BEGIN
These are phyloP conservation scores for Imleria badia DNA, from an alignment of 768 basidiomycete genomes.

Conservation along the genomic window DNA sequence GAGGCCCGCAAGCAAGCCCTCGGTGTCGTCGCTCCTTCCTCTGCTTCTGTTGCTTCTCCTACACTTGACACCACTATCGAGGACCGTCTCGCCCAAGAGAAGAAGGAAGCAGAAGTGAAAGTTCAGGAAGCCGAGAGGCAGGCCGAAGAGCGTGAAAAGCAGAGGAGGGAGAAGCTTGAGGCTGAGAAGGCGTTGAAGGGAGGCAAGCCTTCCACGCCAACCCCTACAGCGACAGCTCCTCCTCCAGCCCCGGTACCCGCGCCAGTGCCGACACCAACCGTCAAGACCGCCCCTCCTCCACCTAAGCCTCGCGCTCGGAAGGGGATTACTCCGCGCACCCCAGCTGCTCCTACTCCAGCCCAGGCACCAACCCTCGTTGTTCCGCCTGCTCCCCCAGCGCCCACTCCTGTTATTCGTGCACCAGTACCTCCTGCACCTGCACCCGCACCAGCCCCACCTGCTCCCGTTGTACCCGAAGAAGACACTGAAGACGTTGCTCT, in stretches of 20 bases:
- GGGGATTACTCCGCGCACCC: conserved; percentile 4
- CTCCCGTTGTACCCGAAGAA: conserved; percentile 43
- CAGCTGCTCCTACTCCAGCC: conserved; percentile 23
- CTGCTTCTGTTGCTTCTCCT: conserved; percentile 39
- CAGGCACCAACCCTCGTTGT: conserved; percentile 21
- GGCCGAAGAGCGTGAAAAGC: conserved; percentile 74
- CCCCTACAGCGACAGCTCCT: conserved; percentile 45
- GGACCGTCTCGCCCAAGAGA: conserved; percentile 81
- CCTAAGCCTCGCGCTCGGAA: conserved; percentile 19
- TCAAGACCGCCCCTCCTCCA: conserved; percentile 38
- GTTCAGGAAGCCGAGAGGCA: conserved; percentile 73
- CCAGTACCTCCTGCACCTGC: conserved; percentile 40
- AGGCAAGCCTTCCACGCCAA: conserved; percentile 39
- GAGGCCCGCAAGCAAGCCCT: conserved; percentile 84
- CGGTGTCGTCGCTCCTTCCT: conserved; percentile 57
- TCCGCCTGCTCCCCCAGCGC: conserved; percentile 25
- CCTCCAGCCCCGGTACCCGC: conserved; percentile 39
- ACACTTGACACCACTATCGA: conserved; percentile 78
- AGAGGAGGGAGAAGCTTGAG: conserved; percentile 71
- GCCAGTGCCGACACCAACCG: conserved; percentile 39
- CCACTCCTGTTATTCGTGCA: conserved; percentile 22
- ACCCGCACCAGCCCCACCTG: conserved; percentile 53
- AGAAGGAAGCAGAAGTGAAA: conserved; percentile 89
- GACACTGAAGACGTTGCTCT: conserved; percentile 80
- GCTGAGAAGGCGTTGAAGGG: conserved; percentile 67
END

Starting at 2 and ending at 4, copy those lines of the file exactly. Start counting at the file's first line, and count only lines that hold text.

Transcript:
Conservation along the genomic window DNA sequence GAGGCCCGCAAGCAAGCCCTCGGTGTCGTCGCTCCTTCCTCTGCTTCTGTTGCTTCTCCTACACTTGACACCACTATCGAGGACCGTCTCGCCCAAGAGAAGAAGGAAGCAGAAGTGAAAGTTCAGGAAGCCGAGAGGCAGGCCGAAGAGCGTGAAAAGCAGAGGAGGGAGAAGCTTGAGGCTGAGAAGGCGTTGAAGGGAGGCAAGCCTTCCACGCCAACCCCTACAGCGACAGCTCCTCCTCCAGCCCCGGTACCCGCGCCAGTGCCGACACCAACCGTCAAGACCGCCCCTCCTCCACCTAAGCCTCGCGCTCGGAAGGGGATTACTCCGCGCACCCCAGCTGCTCCTACTCCAGCCCAGGCACCAACCCTCGTTGTTCCGCCTGCTCCCCCAGCGCCCACTCCTGTTATTCGTGCACCAGTACCTCCTGCACCTGCACCCGCACCAGCCCCACCTGCTCCCGTTGTACCCGAAGAAGACACTGAAGACGTTGCTCT, in stretches of 20 bases:
- GGGGATTACTCCGCGCACCC: conserved; percentile 4
- CTCCCGTTGTACCCGAAGAA: conserved; percentile 43